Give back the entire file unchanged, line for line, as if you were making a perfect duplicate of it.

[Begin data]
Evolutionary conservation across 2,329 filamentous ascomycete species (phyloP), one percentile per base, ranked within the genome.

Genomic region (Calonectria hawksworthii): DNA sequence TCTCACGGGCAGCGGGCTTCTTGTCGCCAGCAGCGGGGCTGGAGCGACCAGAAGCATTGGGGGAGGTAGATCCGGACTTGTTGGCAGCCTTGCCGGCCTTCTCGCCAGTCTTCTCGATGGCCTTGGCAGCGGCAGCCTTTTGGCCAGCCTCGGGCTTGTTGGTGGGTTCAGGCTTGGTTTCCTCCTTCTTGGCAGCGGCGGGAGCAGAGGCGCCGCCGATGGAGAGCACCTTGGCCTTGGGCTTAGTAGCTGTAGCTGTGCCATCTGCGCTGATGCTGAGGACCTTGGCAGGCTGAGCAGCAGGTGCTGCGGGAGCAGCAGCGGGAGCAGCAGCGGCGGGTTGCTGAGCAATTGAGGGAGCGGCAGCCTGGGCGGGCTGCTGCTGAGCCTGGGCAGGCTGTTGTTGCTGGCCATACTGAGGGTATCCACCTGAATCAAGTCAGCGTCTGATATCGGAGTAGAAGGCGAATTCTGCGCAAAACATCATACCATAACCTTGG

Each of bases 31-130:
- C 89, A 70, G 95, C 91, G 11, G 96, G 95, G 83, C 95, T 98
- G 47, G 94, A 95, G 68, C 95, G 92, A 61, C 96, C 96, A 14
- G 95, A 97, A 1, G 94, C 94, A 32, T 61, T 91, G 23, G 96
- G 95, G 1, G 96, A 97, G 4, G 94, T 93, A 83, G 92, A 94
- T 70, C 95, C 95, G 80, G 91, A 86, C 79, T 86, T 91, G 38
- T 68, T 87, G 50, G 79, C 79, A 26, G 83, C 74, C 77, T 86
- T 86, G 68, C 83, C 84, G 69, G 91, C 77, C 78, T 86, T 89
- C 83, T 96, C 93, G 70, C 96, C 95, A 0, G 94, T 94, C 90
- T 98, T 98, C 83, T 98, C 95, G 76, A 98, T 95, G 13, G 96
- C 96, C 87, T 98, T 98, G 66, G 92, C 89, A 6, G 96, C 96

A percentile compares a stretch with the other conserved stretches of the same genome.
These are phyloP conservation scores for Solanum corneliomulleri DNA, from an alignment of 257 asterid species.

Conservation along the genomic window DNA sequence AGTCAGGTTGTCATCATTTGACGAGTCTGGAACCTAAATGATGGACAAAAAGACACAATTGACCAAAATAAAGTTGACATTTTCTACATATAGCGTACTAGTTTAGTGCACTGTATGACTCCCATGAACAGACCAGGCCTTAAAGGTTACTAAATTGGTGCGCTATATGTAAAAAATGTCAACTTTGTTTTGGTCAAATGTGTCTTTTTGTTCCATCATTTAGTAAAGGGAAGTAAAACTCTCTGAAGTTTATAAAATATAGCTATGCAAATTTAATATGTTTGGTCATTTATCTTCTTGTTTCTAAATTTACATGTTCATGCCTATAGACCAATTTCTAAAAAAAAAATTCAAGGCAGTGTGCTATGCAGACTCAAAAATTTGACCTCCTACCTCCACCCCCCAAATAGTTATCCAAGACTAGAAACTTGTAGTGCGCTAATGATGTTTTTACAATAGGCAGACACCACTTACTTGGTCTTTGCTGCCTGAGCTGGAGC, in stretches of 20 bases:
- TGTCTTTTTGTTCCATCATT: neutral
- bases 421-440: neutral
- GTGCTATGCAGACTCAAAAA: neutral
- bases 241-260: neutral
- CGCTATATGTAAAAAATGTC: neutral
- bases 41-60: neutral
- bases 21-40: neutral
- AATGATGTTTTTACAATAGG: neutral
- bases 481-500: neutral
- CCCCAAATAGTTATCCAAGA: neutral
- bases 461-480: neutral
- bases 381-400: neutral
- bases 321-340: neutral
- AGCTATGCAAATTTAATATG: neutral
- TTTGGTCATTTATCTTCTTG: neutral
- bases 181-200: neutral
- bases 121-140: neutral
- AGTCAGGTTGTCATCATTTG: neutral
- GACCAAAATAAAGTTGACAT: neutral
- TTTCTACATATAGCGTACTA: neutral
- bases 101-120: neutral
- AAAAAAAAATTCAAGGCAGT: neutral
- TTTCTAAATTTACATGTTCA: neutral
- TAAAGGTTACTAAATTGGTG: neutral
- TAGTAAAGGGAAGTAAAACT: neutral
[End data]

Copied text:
Evolutionary conservation across 2,329 filamentous ascomycete species (phyloP), one percentile per base, ranked within the genome.

Genomic region (Calonectria hawksworthii): DNA sequence TCTCACGGGCAGCGGGCTTCTTGTCGCCAGCAGCGGGGCTGGAGCGACCAGAAGCATTGGGGGAGGTAGATCCGGACTTGTTGGCAGCCTTGCCGGCCTTCTCGCCAGTCTTCTCGATGGCCTTGGCAGCGGCAGCCTTTTGGCCAGCCTCGGGCTTGTTGGTGGGTTCAGGCTTGGTTTCCTCCTTCTTGGCAGCGGCGGGAGCAGAGGCGCCGCCGATGGAGAGCACCTTGGCCTTGGGCTTAGTAGCTGTAGCTGTGCCATCTGCGCTGATGCTGAGGACCTTGGCAGGCTGAGCAGCAGGTGCTGCGGGAGCAGCAGCGGGAGCAGCAGCGGCGGGTTGCTGAGCAATTGAGGGAGCGGCAGCCTGGGCGGGCTGCTGCTGAGCCTGGGCAGGCTGTTGTTGCTGGCCATACTGAGGGTATCCACCTGAATCAAGTCAGCGTCTGATATCGGAGTAGAAGGCGAATTCTGCGCAAAACATCATACCATAACCTTGG

Each of bases 31-130:
- C 89, A 70, G 95, C 91, G 11, G 96, G 95, G 83, C 95, T 98
- G 47, G 94, A 95, G 68, C 95, G 92, A 61, C 96, C 96, A 14
- G 95, A 97, A 1, G 94, C 94, A 32, T 61, T 91, G 23, G 96
- G 95, G 1, G 96, A 97, G 4, G 94, T 93, A 83, G 92, A 94
- T 70, C 95, C 95, G 80, G 91, A 86, C 79, T 86, T 91, G 38
- T 68, T 87, G 50, G 79, C 79, A 26, G 83, C 74, C 77, T 86
- T 86, G 68, C 83, C 84, G 69, G 91, C 77, C 78, T 86, T 89
- C 83, T 96, C 93, G 70, C 96, C 95, A 0, G 94, T 94, C 90
- T 98, T 98, C 83, T 98, C 95, G 76, A 98, T 95, G 13, G 96
- C 96, C 87, T 98, T 98, G 66, G 92, C 89, A 6, G 96, C 96

A percentile compares a stretch with the other conserved stretches of the same genome.
These are phyloP conservation scores for Solanum corneliomulleri DNA, from an alignment of 257 asterid species.

Conservation along the genomic window DNA sequence AGTCAGGTTGTCATCATTTGACGAGTCTGGAACCTAAATGATGGACAAAAAGACACAATTGACCAAAATAAAGTTGACATTTTCTACATATAGCGTACTAGTTTAGTGCACTGTATGACTCCCATGAACAGACCAGGCCTTAAAGGTTACTAAATTGGTGCGCTATATGTAAAAAATGTCAACTTTGTTTTGGTCAAATGTGTCTTTTTGTTCCATCATTTAGTAAAGGGAAGTAAAACTCTCTGAAGTTTATAAAATATAGCTATGCAAATTTAATATGTTTGGTCATTTATCTTCTTGTTTCTAAATTTACATGTTCATGCCTATAGACCAATTTCTAAAAAAAAAATTCAAGGCAGTGTGCTATGCAGACTCAAAAATTTGACCTCCTACCTCCACCCCCCAAATAGTTATCCAAGACTAGAAACTTGTAGTGCGCTAATGATGTTTTTACAATAGGCAGACACCACTTACTTGGTCTTTGCTGCCTGAGCTGGAGC, in stretches of 20 bases:
- TGTCTTTTTGTTCCATCATT: neutral
- bases 421-440: neutral
- GTGCTATGCAGACTCAAAAA: neutral
- bases 241-260: neutral
- CGCTATATGTAAAAAATGTC: neutral
- bases 41-60: neutral
- bases 21-40: neutral
- AATGATGTTTTTACAATAGG: neutral
- bases 481-500: neutral
- CCCCAAATAGTTATCCAAGA: neutral
- bases 461-480: neutral
- bases 381-400: neutral
- bases 321-340: neutral
- AGCTATGCAAATTTAATATG: neutral
- TTTGGTCATTTATCTTCTTG: neutral
- bases 181-200: neutral
- bases 121-140: neutral
- AGTCAGGTTGTCATCATTTG: neutral
- GACCAAAATAAAGTTGACAT: neutral
- TTTCTACATATAGCGTACTA: neutral
- bases 101-120: neutral
- AAAAAAAAATTCAAGGCAGT: neutral
- TTTCTAAATTTACATGTTCA: neutral
- TAAAGGTTACTAAATTGGTG: neutral
- TAGTAAAGGGAAGTAAAACT: neutral